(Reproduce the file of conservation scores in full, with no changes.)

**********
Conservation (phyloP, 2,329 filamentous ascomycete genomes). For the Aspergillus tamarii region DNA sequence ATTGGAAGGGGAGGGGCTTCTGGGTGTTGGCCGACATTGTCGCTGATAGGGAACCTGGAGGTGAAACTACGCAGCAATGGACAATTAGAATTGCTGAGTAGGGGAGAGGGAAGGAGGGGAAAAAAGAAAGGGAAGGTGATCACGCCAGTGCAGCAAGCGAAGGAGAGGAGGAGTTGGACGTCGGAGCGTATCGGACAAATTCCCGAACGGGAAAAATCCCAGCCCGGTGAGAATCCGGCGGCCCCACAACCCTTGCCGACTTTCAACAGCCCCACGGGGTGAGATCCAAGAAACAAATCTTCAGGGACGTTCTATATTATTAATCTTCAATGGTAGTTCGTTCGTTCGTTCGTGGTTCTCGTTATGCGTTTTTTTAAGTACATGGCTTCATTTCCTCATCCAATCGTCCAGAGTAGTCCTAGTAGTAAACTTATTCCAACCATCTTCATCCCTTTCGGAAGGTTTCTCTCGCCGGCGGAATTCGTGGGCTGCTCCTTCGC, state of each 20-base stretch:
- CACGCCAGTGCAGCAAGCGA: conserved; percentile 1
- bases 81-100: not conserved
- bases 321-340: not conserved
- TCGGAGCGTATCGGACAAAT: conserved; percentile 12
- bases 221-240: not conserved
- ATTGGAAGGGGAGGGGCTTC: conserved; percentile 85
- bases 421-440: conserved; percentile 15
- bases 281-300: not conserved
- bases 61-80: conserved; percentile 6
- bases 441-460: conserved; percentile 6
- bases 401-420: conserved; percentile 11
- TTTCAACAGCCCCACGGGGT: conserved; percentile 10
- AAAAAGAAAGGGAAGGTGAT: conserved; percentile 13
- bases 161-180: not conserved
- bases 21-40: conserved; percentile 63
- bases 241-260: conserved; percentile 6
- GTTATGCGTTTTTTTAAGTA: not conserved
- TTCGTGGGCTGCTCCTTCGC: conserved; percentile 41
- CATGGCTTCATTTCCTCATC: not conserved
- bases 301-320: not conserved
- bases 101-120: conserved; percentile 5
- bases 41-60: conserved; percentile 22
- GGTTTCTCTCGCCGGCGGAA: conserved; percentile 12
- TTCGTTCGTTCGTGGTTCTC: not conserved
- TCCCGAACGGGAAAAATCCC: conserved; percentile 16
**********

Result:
Conservation (phyloP, 2,329 filamentous ascomycete genomes). For the Aspergillus tamarii region DNA sequence ATTGGAAGGGGAGGGGCTTCTGGGTGTTGGCCGACATTGTCGCTGATAGGGAACCTGGAGGTGAAACTACGCAGCAATGGACAATTAGAATTGCTGAGTAGGGGAGAGGGAAGGAGGGGAAAAAAGAAAGGGAAGGTGATCACGCCAGTGCAGCAAGCGAAGGAGAGGAGGAGTTGGACGTCGGAGCGTATCGGACAAATTCCCGAACGGGAAAAATCCCAGCCCGGTGAGAATCCGGCGGCCCCACAACCCTTGCCGACTTTCAACAGCCCCACGGGGTGAGATCCAAGAAACAAATCTTCAGGGACGTTCTATATTATTAATCTTCAATGGTAGTTCGTTCGTTCGTTCGTGGTTCTCGTTATGCGTTTTTTTAAGTACATGGCTTCATTTCCTCATCCAATCGTCCAGAGTAGTCCTAGTAGTAAACTTATTCCAACCATCTTCATCCCTTTCGGAAGGTTTCTCTCGCCGGCGGAATTCGTGGGCTGCTCCTTCGC, state of each 20-base stretch:
- CACGCCAGTGCAGCAAGCGA: conserved; percentile 1
- bases 81-100: not conserved
- bases 321-340: not conserved
- TCGGAGCGTATCGGACAAAT: conserved; percentile 12
- bases 221-240: not conserved
- ATTGGAAGGGGAGGGGCTTC: conserved; percentile 85
- bases 421-440: conserved; percentile 15
- bases 281-300: not conserved
- bases 61-80: conserved; percentile 6
- bases 441-460: conserved; percentile 6
- bases 401-420: conserved; percentile 11
- TTTCAACAGCCCCACGGGGT: conserved; percentile 10
- AAAAAGAAAGGGAAGGTGAT: conserved; percentile 13
- bases 161-180: not conserved
- bases 21-40: conserved; percentile 63
- bases 241-260: conserved; percentile 6
- GTTATGCGTTTTTTTAAGTA: not conserved
- TTCGTGGGCTGCTCCTTCGC: conserved; percentile 41
- CATGGCTTCATTTCCTCATC: not conserved
- bases 301-320: not conserved
- bases 101-120: conserved; percentile 5
- bases 41-60: conserved; percentile 22
- GGTTTCTCTCGCCGGCGGAA: conserved; percentile 12
- TTCGTTCGTTCGTGGTTCTC: not conserved
- TCCCGAACGGGAAAAATCCC: conserved; percentile 16